This item was presented by Mr. Jim Vlahovich, Director of Planning & Zoning and Mr. Ron Durgin, Building Official.  Mr. Vlahovich opened by stating his Department’s view that the passage of this Resolution would do much to further the accomplishment of the Planning & Zoning mission, more so than any other land use measures.  Mr. Vlahovich went on to explain that the purpose of building codes is to establish the minimum acceptable requirements necessary for protecting the public health, safety and welfare in the built environment and the types of structures and materials covered by building codes.  Currently, Cochise County has two limited enforcement areas around Sierra Vista and Benson and uses the 2000 International codes.  Last year there was a 14% increase in permits overall, with a 60% increase outside of the building code areas and a 29% increase in commercial permits.  Mr. Vlahovich contended that there is ongoing substandard construction outside of the building code areas which is especially troubling when one considers that there is a lack of direct fire response in 80% of the County.  He also explained exemptions from the code and the statutory exemptions for general agriculture, mining, and railroads.


Mr. Vlahovich next introduced the proposed implementation plan.  Beginning on April 1, 2005, the plan will take three years to implement.  For the past several years, the plan has been in the works dealing mostly with budget information like the associated costs and revenues that would keep the plan moving forward.  The Board has approved the Building Official position and tentative staffing for Phase 1 of the plan.   Phase 1 would begin in the far western portion of the County where over 50% of the total permit activity is occurring.  The area is close to the Sierra Vista and Bisbee offices and would be easier to cover logistically.  The Department would convert three zoning inspectors to building inspectors; hire two additional inspectors, a Senior Plans Examiner to review construction plans and a P&Z Tech to offer administrative support.  The cost for Phase 1 would be $270,574.  Phase 2 would begin on April 1, 2006 in the area 2-3 miles east of Willcox and south to the border, an area that currently shows 40% of the total permit activity.  One additional Building Inspector and an additional Plans Examiner would be hired.  The total cost of Phase 2 would be $125,341.  Phase 3 would become effective on April 1, 2007 and include all of the rest of the County.  An additional Building Inspector would be hired for this phase.  The total cost for Phase 3 would be $76,785.  The start up cost for the entire program, including Mr. Durgin’s salary would be $540,000 and the ongoing cost would come to $400,000 per year.  The plan assumed a 32% increase in permit fees, a 2% annual growth rate, and a 10% increase in permit activity.  Assuming these figures, the plan would pay for itself in about 3 years and only be subsidized by the General Fund for the start-up period.  Thereafter, the users of the services would be paying for the services through permit fees.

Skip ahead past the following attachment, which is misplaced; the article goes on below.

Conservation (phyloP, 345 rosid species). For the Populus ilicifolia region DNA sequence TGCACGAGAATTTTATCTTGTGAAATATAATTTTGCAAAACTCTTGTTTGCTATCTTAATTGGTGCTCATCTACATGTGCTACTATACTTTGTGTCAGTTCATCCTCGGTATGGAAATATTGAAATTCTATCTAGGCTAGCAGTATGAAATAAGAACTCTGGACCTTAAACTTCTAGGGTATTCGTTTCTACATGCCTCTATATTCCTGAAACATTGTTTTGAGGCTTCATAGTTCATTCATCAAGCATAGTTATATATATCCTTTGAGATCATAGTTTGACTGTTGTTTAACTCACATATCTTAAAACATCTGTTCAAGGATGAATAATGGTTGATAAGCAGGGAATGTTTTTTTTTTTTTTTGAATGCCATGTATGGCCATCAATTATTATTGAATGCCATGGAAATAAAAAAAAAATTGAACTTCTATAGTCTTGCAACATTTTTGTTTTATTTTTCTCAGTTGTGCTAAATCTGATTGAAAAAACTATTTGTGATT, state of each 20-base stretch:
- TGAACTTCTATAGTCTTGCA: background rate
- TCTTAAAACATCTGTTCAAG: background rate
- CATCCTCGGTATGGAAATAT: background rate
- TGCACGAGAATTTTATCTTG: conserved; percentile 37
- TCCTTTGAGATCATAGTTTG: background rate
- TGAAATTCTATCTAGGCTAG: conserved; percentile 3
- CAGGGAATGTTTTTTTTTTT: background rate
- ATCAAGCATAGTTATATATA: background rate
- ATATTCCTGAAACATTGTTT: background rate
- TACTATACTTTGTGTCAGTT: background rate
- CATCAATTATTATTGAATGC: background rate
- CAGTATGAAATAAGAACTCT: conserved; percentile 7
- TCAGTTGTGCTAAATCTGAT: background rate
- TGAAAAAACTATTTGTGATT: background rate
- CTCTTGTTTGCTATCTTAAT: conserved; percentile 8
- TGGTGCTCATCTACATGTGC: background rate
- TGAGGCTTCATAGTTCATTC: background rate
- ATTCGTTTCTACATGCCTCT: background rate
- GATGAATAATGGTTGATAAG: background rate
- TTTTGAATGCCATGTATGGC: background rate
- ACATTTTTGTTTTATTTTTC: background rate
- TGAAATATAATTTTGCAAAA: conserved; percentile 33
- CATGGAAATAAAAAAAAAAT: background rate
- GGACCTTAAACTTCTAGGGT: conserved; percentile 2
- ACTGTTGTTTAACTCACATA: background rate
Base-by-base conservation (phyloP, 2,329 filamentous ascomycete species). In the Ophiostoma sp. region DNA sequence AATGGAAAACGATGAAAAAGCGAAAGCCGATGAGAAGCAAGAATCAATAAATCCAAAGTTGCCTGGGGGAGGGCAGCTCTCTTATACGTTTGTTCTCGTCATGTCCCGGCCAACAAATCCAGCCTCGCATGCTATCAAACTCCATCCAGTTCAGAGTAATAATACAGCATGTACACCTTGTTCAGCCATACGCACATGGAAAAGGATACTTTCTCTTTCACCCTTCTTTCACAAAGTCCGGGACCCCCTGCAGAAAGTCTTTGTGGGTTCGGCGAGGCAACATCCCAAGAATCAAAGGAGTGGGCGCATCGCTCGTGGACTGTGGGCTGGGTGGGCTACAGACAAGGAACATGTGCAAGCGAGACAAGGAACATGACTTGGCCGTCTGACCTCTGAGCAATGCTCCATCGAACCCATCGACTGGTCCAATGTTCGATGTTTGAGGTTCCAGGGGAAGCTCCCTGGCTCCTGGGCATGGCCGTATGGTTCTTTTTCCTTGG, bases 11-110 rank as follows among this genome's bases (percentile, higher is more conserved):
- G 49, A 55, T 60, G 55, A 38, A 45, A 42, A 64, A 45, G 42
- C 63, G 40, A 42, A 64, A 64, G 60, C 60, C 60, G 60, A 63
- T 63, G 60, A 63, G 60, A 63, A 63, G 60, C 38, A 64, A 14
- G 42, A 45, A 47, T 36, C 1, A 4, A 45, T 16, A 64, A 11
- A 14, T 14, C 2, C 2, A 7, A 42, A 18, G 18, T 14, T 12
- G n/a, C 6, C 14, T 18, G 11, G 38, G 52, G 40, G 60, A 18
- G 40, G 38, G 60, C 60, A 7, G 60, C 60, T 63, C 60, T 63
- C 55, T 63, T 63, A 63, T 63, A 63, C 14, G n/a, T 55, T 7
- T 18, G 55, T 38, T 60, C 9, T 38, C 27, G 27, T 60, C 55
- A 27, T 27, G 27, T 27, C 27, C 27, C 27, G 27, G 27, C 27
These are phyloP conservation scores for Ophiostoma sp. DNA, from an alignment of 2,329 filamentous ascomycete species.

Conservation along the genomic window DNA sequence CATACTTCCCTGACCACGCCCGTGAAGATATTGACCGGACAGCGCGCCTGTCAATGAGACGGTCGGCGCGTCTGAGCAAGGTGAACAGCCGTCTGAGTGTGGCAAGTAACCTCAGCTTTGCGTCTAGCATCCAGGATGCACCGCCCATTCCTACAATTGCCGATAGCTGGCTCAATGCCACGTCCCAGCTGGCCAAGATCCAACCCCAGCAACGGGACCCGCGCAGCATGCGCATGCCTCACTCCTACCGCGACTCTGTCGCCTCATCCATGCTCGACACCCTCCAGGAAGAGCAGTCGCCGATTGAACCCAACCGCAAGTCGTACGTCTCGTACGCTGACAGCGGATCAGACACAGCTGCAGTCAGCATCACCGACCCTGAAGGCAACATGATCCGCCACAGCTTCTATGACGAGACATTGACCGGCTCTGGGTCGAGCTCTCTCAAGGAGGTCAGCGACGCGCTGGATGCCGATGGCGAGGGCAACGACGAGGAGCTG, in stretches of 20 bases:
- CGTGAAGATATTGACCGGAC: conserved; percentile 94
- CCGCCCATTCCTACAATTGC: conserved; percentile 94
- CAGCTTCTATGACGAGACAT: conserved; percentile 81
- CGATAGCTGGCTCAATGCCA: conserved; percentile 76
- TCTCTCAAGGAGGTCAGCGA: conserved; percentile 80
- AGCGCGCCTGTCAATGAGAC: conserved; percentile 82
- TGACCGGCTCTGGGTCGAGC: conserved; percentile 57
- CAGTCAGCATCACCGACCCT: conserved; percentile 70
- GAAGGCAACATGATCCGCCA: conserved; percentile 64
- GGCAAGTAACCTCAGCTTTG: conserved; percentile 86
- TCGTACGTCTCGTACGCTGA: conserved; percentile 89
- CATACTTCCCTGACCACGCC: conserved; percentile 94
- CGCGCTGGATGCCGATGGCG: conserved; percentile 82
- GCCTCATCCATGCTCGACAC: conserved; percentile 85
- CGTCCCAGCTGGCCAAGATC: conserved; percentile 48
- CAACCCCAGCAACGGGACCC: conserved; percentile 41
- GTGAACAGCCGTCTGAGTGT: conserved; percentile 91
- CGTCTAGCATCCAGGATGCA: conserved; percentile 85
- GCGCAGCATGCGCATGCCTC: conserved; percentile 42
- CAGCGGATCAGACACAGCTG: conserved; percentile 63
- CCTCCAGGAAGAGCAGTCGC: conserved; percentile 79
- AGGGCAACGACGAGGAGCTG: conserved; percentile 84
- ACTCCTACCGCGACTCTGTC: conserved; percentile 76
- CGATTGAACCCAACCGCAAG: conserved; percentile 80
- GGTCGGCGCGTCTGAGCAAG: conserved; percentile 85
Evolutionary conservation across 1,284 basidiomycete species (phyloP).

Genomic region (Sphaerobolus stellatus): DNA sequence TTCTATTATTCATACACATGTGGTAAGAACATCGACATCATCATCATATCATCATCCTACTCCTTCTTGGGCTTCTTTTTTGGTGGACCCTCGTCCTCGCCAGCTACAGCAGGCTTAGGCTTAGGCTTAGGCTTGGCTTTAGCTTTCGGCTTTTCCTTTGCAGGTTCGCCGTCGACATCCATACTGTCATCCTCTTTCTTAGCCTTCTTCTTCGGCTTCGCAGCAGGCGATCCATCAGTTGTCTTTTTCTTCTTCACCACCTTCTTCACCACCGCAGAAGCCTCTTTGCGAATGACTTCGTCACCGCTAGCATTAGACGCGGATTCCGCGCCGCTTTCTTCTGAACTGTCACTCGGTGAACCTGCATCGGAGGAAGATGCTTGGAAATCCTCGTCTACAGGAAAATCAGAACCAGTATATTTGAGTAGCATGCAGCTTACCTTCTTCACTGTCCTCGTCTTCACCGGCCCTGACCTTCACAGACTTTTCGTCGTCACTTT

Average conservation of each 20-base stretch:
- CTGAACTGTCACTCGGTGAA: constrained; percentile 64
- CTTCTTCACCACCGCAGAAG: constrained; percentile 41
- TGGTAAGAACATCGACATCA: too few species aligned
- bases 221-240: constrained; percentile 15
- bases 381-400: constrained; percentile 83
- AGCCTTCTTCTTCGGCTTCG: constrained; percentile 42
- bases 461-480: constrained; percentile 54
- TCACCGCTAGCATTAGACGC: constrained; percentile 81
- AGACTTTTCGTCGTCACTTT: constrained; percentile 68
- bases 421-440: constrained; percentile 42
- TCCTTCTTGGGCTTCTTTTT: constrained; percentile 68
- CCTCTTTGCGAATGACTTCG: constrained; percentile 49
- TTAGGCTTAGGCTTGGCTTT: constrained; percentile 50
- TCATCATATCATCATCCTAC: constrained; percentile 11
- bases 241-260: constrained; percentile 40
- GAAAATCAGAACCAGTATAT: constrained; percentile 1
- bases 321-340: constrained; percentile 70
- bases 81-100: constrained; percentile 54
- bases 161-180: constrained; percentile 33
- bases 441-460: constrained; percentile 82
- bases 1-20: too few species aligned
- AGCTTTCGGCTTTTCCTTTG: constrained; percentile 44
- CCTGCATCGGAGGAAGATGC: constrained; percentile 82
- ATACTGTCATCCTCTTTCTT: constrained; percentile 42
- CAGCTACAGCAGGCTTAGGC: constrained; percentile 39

Mr. Vlahovich turned the podium over the Ron Durgin, Building Official, who outlined the three components of services that would be offered by the building inspection division – General Assistance Services, Construction Plan Review Services, and Inspection Services.  General Assistance Services would be offered in Sierra Vista and Bisbee and provide information on regulations and permit requirements.  Permits could also be purchased at these locations.  Construction Plan Review Services would be offered in Bisbee and provide review of the seven codes – building, fire, mechanical, fuel/gas, plumbing, electrical, and energy conservation.  Inspection Services include a minimum of eight job site inspections at different stages of construction.  They would include footings, foundations, electrical, plumbing, mechanical, fuel/gas, frame, and final.  The end result of setting up the full service building division will be safer, more sustainable construction countywide.  It will also have a positive impact on property insurance rates.  The Insurance Services Offices (ISO) has shown a direct relationship between building failures, the codes adopted and the resources directed toward implementation and enforcement.  Cochise County currently has the worst insurance rating given by the ISO.   The proposed fee schedule is competitive with other jurisdictions in the County.  The Department’s goal is to hold down residential fees but cover departmental costs.  Residential fees would be figured on a square foot valuation of the structure obtained from the current Construction Valuation Chart published by the International Code Council (ICC).  Then a per thousand dollar fee is applied from the County adopted permit fee schedule.  The schedule was adopted in 1995 and the Department is not recommending a change to that schedule.  What is being recommended is to raise the residential value, the value of construction, from $33 per square foot to $52 per square foot, well below the $78.35 per square foot in the ICC construction valuation chart.  A flat fee would be used for accessory residential structures equal to or less than 120 square feet.  Commercial fees would be raised; however, comparison of proposed County commercial building fees and those of other jurisdictions, most of which have not raised their fees in many years, show the County falling in the middle ground.